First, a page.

This weblog has always had two aspects, the underlying web 2.0 tools which it uses to create itself, and the narrative which ties ideas together on the page and over time.
I would still hesitate to call this "writing" in any formal sense beyond the first six definitions of the defined word, either for depth or length, but I do still endeavor to make it better. Part of the motivation for bettering my writing is that according to FeedBurner, there have been 39 visits to my weblog site through Paradigm Online Writing Assistant. It seemed a perfect fit in the early stages of developing this weblog, and I have used it to better my writing knowledge. Hopefully, that will show up on the screen at times. I did not expect it though to be a primary gateway, so the need to at least get the sentences right gets stronger.
Now Penelope Trunk of the Brazen Careerist has provided a post back on April 4th, which could provide a ready made excuse for not having the best writing, at least grammatically. According to Ms. Post writing without typos is totally outdated. Now Ms. Post is a professional writer, as in gets paid for it, and has taught writing in college. So she is far more qualified to speak on these matters than I am.
1. Spellchecker isn't perfect.
As the world of content and writing shifts, the spelling tyrants will be left behind. Here are five reasons why complaining about typos is totally stupid and outdated.
2. Spelling has nothing to do with intelligence.
3. You don't have unlimited time, so spend it on ideas, not hyphens.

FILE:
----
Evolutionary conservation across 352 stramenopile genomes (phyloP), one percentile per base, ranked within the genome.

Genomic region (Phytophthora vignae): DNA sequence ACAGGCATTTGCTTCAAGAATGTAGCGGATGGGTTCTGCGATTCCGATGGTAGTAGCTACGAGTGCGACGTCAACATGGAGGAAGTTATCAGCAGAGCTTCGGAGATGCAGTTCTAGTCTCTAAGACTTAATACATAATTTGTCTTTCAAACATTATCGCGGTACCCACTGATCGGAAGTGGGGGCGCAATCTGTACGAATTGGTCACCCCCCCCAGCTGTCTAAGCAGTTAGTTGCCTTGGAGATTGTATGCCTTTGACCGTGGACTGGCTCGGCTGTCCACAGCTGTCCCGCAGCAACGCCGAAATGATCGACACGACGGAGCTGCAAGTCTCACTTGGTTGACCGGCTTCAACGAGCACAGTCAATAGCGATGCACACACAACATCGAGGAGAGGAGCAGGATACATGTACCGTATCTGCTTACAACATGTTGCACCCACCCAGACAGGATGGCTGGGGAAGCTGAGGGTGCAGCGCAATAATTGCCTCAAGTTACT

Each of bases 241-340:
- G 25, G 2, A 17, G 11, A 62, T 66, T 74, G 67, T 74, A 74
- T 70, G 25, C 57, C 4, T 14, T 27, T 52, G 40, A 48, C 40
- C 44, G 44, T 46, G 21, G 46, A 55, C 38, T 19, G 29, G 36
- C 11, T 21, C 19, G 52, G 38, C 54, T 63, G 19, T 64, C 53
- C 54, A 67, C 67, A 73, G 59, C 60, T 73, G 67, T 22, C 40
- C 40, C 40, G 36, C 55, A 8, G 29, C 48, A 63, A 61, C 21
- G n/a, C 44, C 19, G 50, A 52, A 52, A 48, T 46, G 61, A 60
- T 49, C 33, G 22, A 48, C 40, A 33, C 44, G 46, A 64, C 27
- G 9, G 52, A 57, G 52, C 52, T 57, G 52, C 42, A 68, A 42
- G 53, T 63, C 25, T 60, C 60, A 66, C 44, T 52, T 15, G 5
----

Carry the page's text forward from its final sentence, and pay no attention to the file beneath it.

I am extremely knowledgeable about grammar. I can parse any sentence. I can sign the preposition song in my sleep. So I feel fine telling you that there are great writers who don't know grammar.
This one I thought worth quoting
4. Perfectionism is a disease.
5. Use the comments section for what matters: Intelligent discourse.
So blogging is not an homage to perfectionism but rather an homage to the art of being curious.
I am continuing with the same tact that I have set for myself in writing these posts. First, I am summarizing what somebody else has said with links for myself and others to the more developed piece. So my writings become Spark Notes for other people's writings. Second, since I don't wish to merely parrot in shorthand what somebody else has said better, I am also finding another idea against which to combine, compare or contrast it.
DailyWritingTips, which is another writing toolbox that I use, recently had a post on Funny Images Conjured up by Web Comments reminding us of eternal danger of not being careful enough - paper can burn, the Internet can be forever. Finally, I am linking back to other posts of mine with similar ideas, working to develop a body of knowledge on the web for myself, and for others if they find anything of interest.
Using Web 2.0 tools in my blogging is a method of connecting to other sources of knowledge, the writing of the posts is a method of giving meaning to those connections.